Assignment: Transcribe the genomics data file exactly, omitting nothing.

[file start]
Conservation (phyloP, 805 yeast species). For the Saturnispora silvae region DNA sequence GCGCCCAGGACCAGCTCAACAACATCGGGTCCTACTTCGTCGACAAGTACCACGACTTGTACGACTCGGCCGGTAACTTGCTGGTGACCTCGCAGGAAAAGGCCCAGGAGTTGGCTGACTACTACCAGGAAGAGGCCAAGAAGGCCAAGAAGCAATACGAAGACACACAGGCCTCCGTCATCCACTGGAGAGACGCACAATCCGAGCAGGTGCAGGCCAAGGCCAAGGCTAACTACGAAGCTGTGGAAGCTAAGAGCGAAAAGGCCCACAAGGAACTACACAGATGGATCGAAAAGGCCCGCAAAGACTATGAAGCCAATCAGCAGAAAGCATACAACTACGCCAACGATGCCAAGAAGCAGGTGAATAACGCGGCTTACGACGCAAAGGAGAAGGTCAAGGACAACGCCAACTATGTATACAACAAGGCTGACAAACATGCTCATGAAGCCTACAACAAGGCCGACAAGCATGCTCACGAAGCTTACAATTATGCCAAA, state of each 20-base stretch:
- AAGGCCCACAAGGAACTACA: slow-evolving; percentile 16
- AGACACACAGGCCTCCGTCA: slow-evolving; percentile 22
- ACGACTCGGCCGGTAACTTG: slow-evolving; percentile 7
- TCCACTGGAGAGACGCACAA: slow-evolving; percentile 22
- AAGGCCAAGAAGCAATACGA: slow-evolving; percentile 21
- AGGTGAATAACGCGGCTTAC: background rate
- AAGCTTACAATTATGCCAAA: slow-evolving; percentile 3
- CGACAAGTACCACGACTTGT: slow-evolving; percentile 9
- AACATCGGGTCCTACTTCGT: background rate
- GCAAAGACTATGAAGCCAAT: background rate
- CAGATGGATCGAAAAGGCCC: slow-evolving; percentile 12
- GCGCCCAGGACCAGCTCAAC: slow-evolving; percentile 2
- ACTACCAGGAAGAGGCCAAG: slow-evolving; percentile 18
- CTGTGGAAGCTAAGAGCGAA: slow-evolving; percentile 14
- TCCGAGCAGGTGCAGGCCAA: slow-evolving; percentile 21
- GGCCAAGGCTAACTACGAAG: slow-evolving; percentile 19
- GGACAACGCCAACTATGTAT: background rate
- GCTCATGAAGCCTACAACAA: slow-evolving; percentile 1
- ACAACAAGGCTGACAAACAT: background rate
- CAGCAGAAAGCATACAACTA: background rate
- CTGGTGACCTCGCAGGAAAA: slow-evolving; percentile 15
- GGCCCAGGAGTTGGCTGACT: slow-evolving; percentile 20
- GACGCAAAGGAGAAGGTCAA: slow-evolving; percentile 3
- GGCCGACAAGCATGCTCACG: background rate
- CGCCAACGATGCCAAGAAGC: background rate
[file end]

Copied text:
Conservation (phyloP, 805 yeast species). For the Saturnispora silvae region DNA sequence GCGCCCAGGACCAGCTCAACAACATCGGGTCCTACTTCGTCGACAAGTACCACGACTTGTACGACTCGGCCGGTAACTTGCTGGTGACCTCGCAGGAAAAGGCCCAGGAGTTGGCTGACTACTACCAGGAAGAGGCCAAGAAGGCCAAGAAGCAATACGAAGACACACAGGCCTCCGTCATCCACTGGAGAGACGCACAATCCGAGCAGGTGCAGGCCAAGGCCAAGGCTAACTACGAAGCTGTGGAAGCTAAGAGCGAAAAGGCCCACAAGGAACTACACAGATGGATCGAAAAGGCCCGCAAAGACTATGAAGCCAATCAGCAGAAAGCATACAACTACGCCAACGATGCCAAGAAGCAGGTGAATAACGCGGCTTACGACGCAAAGGAGAAGGTCAAGGACAACGCCAACTATGTATACAACAAGGCTGACAAACATGCTCATGAAGCCTACAACAAGGCCGACAAGCATGCTCACGAAGCTTACAATTATGCCAAA, state of each 20-base stretch:
- AAGGCCCACAAGGAACTACA: slow-evolving; percentile 16
- AGACACACAGGCCTCCGTCA: slow-evolving; percentile 22
- ACGACTCGGCCGGTAACTTG: slow-evolving; percentile 7
- TCCACTGGAGAGACGCACAA: slow-evolving; percentile 22
- AAGGCCAAGAAGCAATACGA: slow-evolving; percentile 21
- AGGTGAATAACGCGGCTTAC: background rate
- AAGCTTACAATTATGCCAAA: slow-evolving; percentile 3
- CGACAAGTACCACGACTTGT: slow-evolving; percentile 9
- AACATCGGGTCCTACTTCGT: background rate
- GCAAAGACTATGAAGCCAAT: background rate
- CAGATGGATCGAAAAGGCCC: slow-evolving; percentile 12
- GCGCCCAGGACCAGCTCAAC: slow-evolving; percentile 2
- ACTACCAGGAAGAGGCCAAG: slow-evolving; percentile 18
- CTGTGGAAGCTAAGAGCGAA: slow-evolving; percentile 14
- TCCGAGCAGGTGCAGGCCAA: slow-evolving; percentile 21
- GGCCAAGGCTAACTACGAAG: slow-evolving; percentile 19
- GGACAACGCCAACTATGTAT: background rate
- GCTCATGAAGCCTACAACAA: slow-evolving; percentile 1
- ACAACAAGGCTGACAAACAT: background rate
- CAGCAGAAAGCATACAACTA: background rate
- CTGGTGACCTCGCAGGAAAA: slow-evolving; percentile 15
- GGCCCAGGAGTTGGCTGACT: slow-evolving; percentile 20
- GACGCAAAGGAGAAGGTCAA: slow-evolving; percentile 3
- GGCCGACAAGCATGCTCACG: background rate
- CGCCAACGATGCCAAGAAGC: background rate